One essential periodical that is as healthy as ever is Parabola. I make a point of not publishing others’ articles in their entirety, but when I do, it usually is from Parabola. This one is an oldie from 1989, but the editors linked to it on Facebook several weeks ago, and I’m glad they did. Being a believer in the varied benefits of pipe smoking, I share it here with you.
The following is copyright © 1989, 2015 Parabola.
Click to enlarge.
Dr. Joseph K. Dixon, A Native American sends smoke signals in Montana, June 1909, National Geographic Creative.
The sacred pipe of the Native Americans is a potent symbol of relationship. Through it the human breath sends to all the six directions the purifying smoke that connects the person to the divine and is the link between all forms of life: mitakuye oyasin, we are all relatives.
In the foreword to The Sacred Pipe: Black Elk’s Account of the Seven Rites of the Oglala Sioux (recorded and edited by Joseph Epes Brown. Norman: University of Oklahoma Press, 1953), Black Elk is quoted saying:
“Most people call it a ‘peace pipe,’ yet now there is no peace on earth or even between neighbors, and I have been told that it has been a long time since there has been peace in the world. There is much talk of peace among the Christians, yet this is just talk. Perhaps it may be, and this is my prayer that, through our sacred pipe, and through this book in which I shall explain what our pipe really is, peace may come to those peoples who can understand, an understanding which must be of the heart and not of the head alone. Then they will realize that we Indians know the One true God, and that we pray to Him continually.”
On a recent visit to Joseph Epes Brown, we were shown a beautiful pipe and a braid of sweet grass, and he told us the following:
This is the pipe that was given to me by an old Assiniboin when I was traveling west to find old man Black Elk. I found out where he was, in Nebraska, and walked into his tent with this pipe, and I prepared it and lit it and puffed on it and passed it to him. And he puffed on it and passed it back. I was getting a little bit uneasy, and he looked at me and said, “I’ve been expecting you. Why did it take you so long to get here?”
The sweet grass is mostly to add some fragrance, like incense. Back in Maine when I was a boy, I made friends with some of the Abenaki people there. They used to hunt on our land, and they would give me these braids of sweet grass.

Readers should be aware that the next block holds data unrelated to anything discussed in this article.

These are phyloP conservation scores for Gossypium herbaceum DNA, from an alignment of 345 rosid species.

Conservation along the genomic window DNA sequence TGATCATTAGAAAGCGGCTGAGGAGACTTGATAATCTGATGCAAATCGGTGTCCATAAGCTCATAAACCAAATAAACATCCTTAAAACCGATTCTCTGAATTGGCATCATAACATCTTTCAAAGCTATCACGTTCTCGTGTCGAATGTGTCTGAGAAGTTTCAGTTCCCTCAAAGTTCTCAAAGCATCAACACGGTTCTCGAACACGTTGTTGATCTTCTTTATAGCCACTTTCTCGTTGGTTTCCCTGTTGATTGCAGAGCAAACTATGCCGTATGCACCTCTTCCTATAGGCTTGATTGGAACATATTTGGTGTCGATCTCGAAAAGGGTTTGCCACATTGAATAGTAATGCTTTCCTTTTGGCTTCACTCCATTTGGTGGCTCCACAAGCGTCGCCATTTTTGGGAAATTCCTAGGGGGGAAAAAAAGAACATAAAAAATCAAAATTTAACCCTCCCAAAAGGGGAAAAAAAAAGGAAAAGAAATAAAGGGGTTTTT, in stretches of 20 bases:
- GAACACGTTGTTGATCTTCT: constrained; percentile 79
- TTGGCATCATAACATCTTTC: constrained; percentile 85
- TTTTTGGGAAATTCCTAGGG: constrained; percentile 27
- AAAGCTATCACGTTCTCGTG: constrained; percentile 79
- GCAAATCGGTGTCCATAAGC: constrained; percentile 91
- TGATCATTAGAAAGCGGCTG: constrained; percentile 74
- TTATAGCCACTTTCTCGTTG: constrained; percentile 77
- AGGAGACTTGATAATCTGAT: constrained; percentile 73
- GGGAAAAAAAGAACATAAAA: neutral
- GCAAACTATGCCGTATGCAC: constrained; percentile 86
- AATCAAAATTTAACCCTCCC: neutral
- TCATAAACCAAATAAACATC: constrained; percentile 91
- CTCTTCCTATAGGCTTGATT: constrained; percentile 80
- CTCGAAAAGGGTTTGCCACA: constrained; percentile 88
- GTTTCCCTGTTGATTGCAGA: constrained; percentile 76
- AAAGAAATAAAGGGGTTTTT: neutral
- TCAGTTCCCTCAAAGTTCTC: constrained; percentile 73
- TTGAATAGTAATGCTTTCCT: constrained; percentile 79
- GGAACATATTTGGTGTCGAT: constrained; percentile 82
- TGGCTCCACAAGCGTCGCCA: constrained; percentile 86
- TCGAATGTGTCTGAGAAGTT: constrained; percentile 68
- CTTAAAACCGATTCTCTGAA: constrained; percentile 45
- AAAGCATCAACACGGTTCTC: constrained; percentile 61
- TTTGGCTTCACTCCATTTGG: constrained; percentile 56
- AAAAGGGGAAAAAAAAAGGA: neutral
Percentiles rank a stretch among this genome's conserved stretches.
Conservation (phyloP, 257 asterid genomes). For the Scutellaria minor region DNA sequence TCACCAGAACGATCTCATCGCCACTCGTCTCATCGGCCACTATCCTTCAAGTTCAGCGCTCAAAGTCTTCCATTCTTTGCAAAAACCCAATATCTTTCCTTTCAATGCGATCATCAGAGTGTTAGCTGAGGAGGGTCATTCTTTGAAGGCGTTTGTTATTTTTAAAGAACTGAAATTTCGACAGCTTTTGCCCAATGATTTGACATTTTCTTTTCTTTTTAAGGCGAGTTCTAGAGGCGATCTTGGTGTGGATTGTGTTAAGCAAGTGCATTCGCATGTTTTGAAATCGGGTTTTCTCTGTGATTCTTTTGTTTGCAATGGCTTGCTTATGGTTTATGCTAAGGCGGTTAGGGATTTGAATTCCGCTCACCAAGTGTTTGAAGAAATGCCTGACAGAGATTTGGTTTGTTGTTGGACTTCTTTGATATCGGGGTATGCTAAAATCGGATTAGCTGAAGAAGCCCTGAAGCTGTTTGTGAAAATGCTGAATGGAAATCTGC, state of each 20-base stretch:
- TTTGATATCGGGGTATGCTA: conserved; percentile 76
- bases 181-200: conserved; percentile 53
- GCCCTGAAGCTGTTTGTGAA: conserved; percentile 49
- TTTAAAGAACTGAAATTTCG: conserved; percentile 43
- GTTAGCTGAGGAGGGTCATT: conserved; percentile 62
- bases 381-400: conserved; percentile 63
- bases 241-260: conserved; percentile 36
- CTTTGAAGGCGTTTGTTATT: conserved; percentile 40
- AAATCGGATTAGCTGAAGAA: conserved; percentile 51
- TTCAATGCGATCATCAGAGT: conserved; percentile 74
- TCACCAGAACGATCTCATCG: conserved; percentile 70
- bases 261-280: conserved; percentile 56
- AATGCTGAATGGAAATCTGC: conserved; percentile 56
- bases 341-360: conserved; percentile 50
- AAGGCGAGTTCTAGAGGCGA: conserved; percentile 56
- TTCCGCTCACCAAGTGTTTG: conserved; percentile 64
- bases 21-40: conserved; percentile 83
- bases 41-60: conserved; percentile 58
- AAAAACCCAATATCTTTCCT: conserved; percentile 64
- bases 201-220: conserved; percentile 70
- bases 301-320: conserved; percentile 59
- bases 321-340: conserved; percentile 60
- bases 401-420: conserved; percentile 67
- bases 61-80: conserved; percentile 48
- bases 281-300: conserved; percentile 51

Once the pipe is lit, it is very important to keep it going. They pass it around the sacred circle where the Sun Dance takes place, and they use it to smoke people with, too—they smoke the dancers, as part of the ceremony. There’s a lot of smoke, believe me.
I remember how much Black Elk used to smoke. He smoked violently. He would actually disappear in the smoke: smoke would seem to be coming out of his ears and eyes.
The pipe is always associated with the center. It is pointed to all four directions in ceremonies like the Sun Dance, then pointed above and below as well. It ties them together— the horizontal and the vertical. That’s very important. The symbolism is very rich. For the Indians, the smoking of the pipe is the same as taking the Eucharist to a Christian.
The bowl of the pipe is essentially the place of the heart, and the stem is the breath passage. There’s also the foot, on which the pipe rests.
They associate the pipe with the human person: it’s anthropomorphic symbolism. Like a pipe, a person has a mouth and windpipe, he has a heart, and he has a foot. And his heart is where the fire is. In the pipe it is the point of interception, where the tobacco burns. In the ceremony, they designate each pinch of tobacco: this one for the winged of the air, for example, this one for the horned beasts, this one for the fishes. They do the same with all the beings of creation. And then the smoke contains all that which has been made sacred by the fire.
The pipe also represents the relationship between the people who are participating. The ceremony is a communal thing; it is one pipe that is passed to everyone. It speaks of who we are, in a sacred sense—that we are all relatives. It’s the idea of the joining of all peoples—which is certainly a very real kind of reconciliation, on a very high level.
Joseph Epes Brown on the Native American symbol of relationship, Parabola, Winter 1989, “Triad.” This issue is available here.